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Music streaming services fight for higher pay rates/Taylor Swift

Music publishers want a bigger piece of the streaming pie

Music streaming services fight for higher pay rates/Taylor Swift
Taylor Swift // Illustration by Kate Walker

Music publishers want a bigger piece of the streaming pie

Music publishers and major streaming services are duking it out in front of the Copyright Royalty Board over the future of streaming pay rates for songwriters. With songwriters making a fraction of recording artists, labels, and the streamers themselves, the negotiation may determine whether middle-class songwriters can make a living solely from their craft… or have no choice but to learn how to sing the songs themselves.

Song slice
Streaming may be king, but it’s keeping songwriters peasants.

  • The National Music Publishers Association (NMPL) is facing off against the top five streamers (Spotify, Apple, Amazon, YouTUbe, Sirius) for a larger revenue share for songwriters.
  • NMPA and the Digital Music Association (the representative for the streaming companies) are arguing their cases in front of the Copyright Royalty Board, which is responsible for setting the standard licensing rate.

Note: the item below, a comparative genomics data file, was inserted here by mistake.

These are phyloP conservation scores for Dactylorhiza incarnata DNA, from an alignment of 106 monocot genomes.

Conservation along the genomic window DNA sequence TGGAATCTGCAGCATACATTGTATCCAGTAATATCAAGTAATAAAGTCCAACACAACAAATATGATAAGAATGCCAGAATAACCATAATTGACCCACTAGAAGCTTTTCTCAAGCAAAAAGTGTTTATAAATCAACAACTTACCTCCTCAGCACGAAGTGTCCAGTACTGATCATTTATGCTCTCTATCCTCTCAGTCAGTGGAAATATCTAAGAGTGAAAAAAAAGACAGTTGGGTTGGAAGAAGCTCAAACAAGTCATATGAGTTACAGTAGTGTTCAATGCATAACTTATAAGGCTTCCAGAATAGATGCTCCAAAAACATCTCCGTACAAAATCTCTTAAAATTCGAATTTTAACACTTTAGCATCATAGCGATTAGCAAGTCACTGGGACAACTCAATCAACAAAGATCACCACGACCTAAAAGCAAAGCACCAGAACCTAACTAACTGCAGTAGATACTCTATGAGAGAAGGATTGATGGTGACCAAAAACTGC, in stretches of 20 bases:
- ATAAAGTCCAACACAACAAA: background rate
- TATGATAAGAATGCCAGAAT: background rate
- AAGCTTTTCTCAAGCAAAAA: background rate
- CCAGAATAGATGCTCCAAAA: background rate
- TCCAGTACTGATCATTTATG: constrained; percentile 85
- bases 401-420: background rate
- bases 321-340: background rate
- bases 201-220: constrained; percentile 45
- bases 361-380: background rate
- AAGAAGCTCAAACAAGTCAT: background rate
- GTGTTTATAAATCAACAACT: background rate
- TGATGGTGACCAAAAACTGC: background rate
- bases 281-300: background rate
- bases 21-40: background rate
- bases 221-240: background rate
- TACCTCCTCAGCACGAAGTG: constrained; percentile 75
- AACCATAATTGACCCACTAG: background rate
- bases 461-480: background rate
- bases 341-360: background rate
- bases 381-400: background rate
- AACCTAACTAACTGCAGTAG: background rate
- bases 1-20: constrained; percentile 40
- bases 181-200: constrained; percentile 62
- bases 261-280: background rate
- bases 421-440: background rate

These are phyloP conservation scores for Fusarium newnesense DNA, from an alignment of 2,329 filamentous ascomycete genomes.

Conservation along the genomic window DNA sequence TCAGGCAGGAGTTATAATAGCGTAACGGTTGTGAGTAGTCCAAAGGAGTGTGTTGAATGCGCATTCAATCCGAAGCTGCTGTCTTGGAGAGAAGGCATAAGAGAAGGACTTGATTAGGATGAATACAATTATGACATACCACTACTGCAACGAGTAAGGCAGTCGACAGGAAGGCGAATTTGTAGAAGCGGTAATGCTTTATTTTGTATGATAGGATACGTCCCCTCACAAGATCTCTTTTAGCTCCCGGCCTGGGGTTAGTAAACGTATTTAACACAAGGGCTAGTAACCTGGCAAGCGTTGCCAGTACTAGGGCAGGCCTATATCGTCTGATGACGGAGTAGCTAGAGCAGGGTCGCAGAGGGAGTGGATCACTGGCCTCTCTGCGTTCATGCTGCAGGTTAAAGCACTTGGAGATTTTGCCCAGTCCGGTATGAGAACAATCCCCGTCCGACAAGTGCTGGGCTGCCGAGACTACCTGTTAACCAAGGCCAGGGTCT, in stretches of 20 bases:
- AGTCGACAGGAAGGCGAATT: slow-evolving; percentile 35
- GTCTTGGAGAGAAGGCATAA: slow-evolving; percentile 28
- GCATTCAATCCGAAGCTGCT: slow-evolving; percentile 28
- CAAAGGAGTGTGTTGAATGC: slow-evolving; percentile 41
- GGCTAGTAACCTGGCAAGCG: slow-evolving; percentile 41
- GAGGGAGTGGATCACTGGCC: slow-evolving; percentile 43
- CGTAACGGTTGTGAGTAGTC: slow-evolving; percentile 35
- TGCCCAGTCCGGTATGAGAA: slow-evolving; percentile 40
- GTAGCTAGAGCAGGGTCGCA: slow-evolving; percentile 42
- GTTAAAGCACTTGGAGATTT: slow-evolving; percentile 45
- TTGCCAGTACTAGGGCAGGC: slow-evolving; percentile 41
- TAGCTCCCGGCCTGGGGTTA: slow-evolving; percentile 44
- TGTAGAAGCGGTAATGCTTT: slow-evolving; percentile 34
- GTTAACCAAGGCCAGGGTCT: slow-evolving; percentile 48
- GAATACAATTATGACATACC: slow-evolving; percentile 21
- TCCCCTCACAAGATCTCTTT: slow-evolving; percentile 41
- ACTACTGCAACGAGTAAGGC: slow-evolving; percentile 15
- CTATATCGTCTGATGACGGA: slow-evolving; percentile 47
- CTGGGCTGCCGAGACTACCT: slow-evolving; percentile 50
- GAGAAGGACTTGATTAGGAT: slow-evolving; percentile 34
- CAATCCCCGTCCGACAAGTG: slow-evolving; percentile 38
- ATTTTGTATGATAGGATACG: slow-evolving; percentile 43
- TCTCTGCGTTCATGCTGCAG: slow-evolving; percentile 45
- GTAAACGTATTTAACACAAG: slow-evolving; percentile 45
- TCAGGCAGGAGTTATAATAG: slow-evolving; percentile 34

• The publishers want to double the rate to 40% of what labels are paid (they make about one-fifth now) or $0.0015 per stream.
  • Meanwhile, streamers want to reduce the payouts to rates lower than they were in 2008.

The Copyright Royalty Board sets a new rate every five years. The rate being negotiated is for 2023-2027.

Check out the catalogs
The Digital Music Association points to the recent spending sprees for song catalogs — Fleetwood Mac, Taylor Swift, Rihanna — as evidence that songwriters already make enough.

But the NMPL argues that the sprees prove exactly the opposite: songs drive an incredible amount of value but are currently being shortchanged by streaming services that have built their platforms on the backs of the music.

Regardless of what happens, you know there’s a problem when songwriters can make more money from licensing their copyrights to non-music services, like TikTok or Peloton, where they aren’t subject to copyright negotiations in front of a government board.